The statement Tribune provided for this article listed five bullet points for Tribune Interactive "growth strategies." Among them was: "Provide national advertisers with a single point of entry and consistent ad placements across our network, enabling them to reach extremely targeted or broad national audiences." Another was: "Improve our technology to provide users with the highest quality news and information, including video and user-generated content, on a platform that allows to [sic] quickly roll out new features and functionality across our sites."
Metromix, Tribune's entertainment Web site that debuted in Chicago (metromix.com), has expanded into Baltimore and Orlando, and Tribune executives want to bring it to other markets as well.
"Wow, have you seen that new Web site with the edgier-than-thou 'tude?!" Sun columnist Laura Vozzella wrote sardonically in November 2005. "Baltimore.metromix has a take on Charm City that out-alternatives the alternative weekly... But here's the real shocker: This rebellion is brought to you by Tribune Co., The Sun's corporate parent. (And I mean that in the most corporate and parental sense of those words.)" She added that like similar sites linked to other Tribune markets, baltimore.metromix will be directed by an "executive producer" – based in L.A.
A Metromix expansion that creates consistent, targeted content would be attractive to advertisers, says Jeff Marshall, senior vice president and managing director of Starcom IP, a digital marketing group owned by Publicis. "If they can replicate this all across the different markets, they have the ability to capitalize on local advertising and national advertising. Right now it's mostly local." Marshall spoke with Tribune sales staff over the summer about the idea. "They said they've been talking about that and working on it," he recalls. "We talked about Metromix as a brand: Is that the right brand, or should it be a different brand?"
Tribune also is pressing forward with the Gen3 Project, a company-wide initiative to develop standardized templates for all of its newspaper Web sites. Individual papers could choose from an array of models. News of Yankees pitcher Cory Lidle smashing his plane into a Manhattan high-rise might have received a banner headline and a large photo on Newsday.com and more understated treatment on latimes.com.
Sappell describes Gen3 as "controversial among some editors in the constellation of Tribune sites" because of the difficulty in balancing the company's wish to create efficiencies with individual papers' desire to craft unique Web sites that appeal to local readers. But he does see potential for the standardized system to free local Web designers to focus on more creative initiatives. "This is not being done through fiat," Sappell says. "There is participation by all the Tribune Web sites on this..but ultimately the decision has been made, and we're participating in a made decision."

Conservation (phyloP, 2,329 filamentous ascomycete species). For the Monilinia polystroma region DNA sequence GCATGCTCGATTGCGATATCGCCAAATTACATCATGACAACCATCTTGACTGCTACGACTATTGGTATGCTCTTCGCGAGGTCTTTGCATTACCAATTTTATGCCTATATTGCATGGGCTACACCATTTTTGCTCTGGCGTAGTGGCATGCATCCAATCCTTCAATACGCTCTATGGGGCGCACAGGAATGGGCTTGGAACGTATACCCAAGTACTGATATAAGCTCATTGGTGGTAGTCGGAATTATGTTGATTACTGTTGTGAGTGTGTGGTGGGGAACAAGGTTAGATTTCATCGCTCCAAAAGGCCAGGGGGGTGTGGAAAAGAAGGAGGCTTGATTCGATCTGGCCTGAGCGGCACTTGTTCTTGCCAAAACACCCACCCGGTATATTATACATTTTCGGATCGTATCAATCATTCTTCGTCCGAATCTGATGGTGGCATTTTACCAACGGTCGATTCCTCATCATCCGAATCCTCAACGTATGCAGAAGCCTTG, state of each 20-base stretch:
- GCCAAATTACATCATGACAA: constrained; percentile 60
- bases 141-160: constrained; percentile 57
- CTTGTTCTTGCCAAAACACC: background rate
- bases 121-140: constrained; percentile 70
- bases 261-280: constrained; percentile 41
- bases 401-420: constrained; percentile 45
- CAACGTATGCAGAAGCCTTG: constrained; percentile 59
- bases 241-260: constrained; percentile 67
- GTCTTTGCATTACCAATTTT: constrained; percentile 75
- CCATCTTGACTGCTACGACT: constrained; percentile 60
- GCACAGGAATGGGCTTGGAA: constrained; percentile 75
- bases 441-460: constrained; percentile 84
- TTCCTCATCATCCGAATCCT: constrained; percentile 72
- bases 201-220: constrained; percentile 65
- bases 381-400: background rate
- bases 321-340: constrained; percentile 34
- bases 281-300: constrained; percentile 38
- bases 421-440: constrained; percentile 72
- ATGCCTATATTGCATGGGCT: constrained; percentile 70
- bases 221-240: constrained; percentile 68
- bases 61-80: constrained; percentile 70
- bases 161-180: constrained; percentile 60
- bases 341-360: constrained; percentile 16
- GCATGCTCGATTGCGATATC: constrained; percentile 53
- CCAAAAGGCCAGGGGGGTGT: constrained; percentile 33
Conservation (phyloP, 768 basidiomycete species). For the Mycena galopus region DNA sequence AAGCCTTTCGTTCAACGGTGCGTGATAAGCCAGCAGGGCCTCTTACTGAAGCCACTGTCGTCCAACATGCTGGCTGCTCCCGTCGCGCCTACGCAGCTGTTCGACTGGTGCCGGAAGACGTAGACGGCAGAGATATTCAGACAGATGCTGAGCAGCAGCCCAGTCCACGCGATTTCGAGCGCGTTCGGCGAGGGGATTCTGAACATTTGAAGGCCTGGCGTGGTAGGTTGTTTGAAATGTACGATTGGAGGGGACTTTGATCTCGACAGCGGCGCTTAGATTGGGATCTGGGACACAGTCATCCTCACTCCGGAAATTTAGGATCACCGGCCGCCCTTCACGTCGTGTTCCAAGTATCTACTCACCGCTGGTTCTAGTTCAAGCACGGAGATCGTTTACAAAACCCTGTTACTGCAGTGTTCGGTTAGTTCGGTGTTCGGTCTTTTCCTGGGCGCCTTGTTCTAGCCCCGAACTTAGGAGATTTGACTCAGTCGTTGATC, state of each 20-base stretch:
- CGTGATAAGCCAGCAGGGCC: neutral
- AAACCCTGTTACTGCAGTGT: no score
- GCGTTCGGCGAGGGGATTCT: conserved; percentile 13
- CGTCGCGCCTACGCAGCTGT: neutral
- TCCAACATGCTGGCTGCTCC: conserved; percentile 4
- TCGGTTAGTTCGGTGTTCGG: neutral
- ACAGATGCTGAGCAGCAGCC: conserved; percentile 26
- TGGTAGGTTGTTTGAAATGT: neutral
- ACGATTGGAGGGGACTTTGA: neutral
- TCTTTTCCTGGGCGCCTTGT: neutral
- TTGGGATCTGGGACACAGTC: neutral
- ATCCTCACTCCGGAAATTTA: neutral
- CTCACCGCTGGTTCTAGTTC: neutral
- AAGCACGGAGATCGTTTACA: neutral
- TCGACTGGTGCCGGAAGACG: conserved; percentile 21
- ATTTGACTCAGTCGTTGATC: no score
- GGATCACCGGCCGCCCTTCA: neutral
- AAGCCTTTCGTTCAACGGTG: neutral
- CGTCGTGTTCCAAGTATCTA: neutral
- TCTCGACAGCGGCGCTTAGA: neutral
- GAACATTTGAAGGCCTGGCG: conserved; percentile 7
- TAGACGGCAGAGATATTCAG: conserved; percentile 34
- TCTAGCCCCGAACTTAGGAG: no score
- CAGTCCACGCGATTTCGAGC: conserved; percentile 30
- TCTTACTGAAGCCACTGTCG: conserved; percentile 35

L.A. Times leaders wanted to expand two features on their Web site, but were frustrated by delays in securing cooperation from Chicago to move forward, according to three sources familiar with the discussions. The first piece, a destinations section, would focus on vacation spots popular with southern California travelers, including Mexico, Hawaii and San Francisco, and would allow readers to place airline or hotel reservations. The second feature, a Calendar section, was envisioned as the premier listings service in Southern California, an interactive space for neighborhood goings-on.
"The controversy has kept us from being able to develop either up to now," a Times executive said in October, adding that the fight over the Web initiatives contributed to the tension that led to Johnson's removal October 5. Eventually, a deal was brokered under orders from Tribune Publishing President Scott Smith and Tribune Interactive President Timothy Landon, who were acting with FitzSimons' support. The Times dispatched three product developers to Chicago for the summer to assist with projects that were a higher priority for Tribune Interactive before getting the go-ahead for its dual Web initiatives, first destinations and then Calendar, sources said.
Asked about launching a local version of Metromix, Sappell said in October that the site was being developed for Los Angeles, and "then the question is how Calendar and Metromix coexist. The answer is supposed to be that Metromix would appeal to a younger reader. But obviously there's a lot of concern among everybody on the Chicago side and the Los Angeles side about how these two can coexist."